… and, no, don’t be ashamed. It’s not like you’ve bought a sports car and dumped your family. There are far worse things you can do. There are some things you’ll regret because you know you’re too old to achieve them now – winning an Olympic medal – or that responsibilities and mortgages are stopping you from doing, so make the most of the things you can do. Visit places you’ve always wanted to visit, go and see Jedward live if you so wish, get a tattoo (even if it’s just one little one to say “I did it!” and tick off the bucket list).

Tattoos don’t automatically make you cool

If you’re a square (like me), you will still be square – just a square with a tattoo. The tattoo might be a really cool one but, just remember, a Robin Reliant with a spoiler doesn’t suddenly become a Porsche. Donald Trump with an awesome tattoo would still be Donald Trump. Fact.

Don’t expect miracles, but do enjoy the guilty joy of rebellion as you settle down with a sherry to watch Pointless and sew on Brownie badges. You and your tattoo kick ass.

 

Why questioning Trump’s mental health has set us back years

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Psychiatrists in the US are questioning Donald Trump’s mental and emotional stability. By doing so they have broken a long-standing rule that experts shouldn’t ‘diagnose’ someone – including a public figure – unless they have evaluated them in person. They certainly shouldn’t announce it in public. It’s the latest big gun to be rolled out to attack a controversial president, but it is in danger of setting perceptions of mental health back several years.

Campaigners have long been trying to break the taboo surrounding mental health issues. Most people suffer problems with varying degrees at some point in their lives. After all, who and what is ‘normal’? In reality, struggles with mental health are the norm and the challenge has been to stop it being defined as ‘sick’, ‘peculiar’ or ‘mad’. We seemed to be getting there and then along came Trump.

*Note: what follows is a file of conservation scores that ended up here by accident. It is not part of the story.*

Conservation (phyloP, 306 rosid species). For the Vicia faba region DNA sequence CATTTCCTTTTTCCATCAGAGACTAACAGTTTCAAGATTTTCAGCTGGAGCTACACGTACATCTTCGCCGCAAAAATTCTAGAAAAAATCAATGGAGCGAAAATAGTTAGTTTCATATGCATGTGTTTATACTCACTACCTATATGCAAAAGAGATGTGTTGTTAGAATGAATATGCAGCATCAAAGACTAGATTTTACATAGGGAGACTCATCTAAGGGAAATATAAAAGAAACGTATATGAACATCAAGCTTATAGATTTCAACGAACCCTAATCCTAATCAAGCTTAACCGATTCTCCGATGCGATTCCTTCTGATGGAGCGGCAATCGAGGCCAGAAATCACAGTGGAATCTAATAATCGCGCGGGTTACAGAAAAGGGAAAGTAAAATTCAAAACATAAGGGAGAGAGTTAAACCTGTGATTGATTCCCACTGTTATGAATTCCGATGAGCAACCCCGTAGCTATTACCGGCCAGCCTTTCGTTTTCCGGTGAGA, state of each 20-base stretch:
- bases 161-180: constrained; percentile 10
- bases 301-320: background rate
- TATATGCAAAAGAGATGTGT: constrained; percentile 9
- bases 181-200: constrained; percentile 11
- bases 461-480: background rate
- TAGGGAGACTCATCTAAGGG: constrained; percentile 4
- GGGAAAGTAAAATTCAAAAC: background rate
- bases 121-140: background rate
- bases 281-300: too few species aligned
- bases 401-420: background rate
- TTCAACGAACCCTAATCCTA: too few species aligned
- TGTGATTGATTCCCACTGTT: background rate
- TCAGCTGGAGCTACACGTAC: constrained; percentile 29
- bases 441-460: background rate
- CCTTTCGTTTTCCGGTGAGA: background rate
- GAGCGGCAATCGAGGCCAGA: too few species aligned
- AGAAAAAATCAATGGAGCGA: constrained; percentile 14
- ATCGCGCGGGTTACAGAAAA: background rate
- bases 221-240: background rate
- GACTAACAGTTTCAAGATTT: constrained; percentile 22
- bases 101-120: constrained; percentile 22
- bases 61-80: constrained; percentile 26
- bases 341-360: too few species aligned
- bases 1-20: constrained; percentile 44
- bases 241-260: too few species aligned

A clown. A madman. A DANGEROUS madman. A power-crazed narcissist unfit to run a country. It’s very easy to call someone you don’t like names. But with this latest onslaught on Trump comes the label of ‘mental illness’. Labels are very neat and stick easily. They’re also very convenient for applying not just to one person but to a large group of people – the process of tarring with the same unsubtle brush. If you suffer from mental health issues then you’re now as ‘bonkers’ as Trump. You shouldn’t be trusted because you are unhinged. You might not be President of the United States but are you sure you can handle the responsibility of your desk job? Should your employers be worried? Maybe you should be sacked.

The trouble is that Trump has never had the world’s sympathy or affection. If Barack Obama had been perceived as displaying signs of mental illness then would it have been treated sensitively? I suspect so. If a man like Obama could suffer then anyone could – it’s normal and we could all have opened up about our own struggles without fear of judgement. But if Trump is now the poster boy of poor mental health then for god’s sake keep your mouth shut or you’ll be carted off with him.

I have no sympathy for Trump. He’s a disaster as a President because he’s not a politician. This is not about feeling sorry for him. What this is about is witnessing the giant leap backwards as psychiatrists and the media sling mental illness at someone as an insult, as a way to bring them down.

The worst thing US psychiatrists have done is not to break with their principles – it’s to forget their responsibility to everyone who suffers from mental issues to not perpetuate the stigma. And that is far more unethical.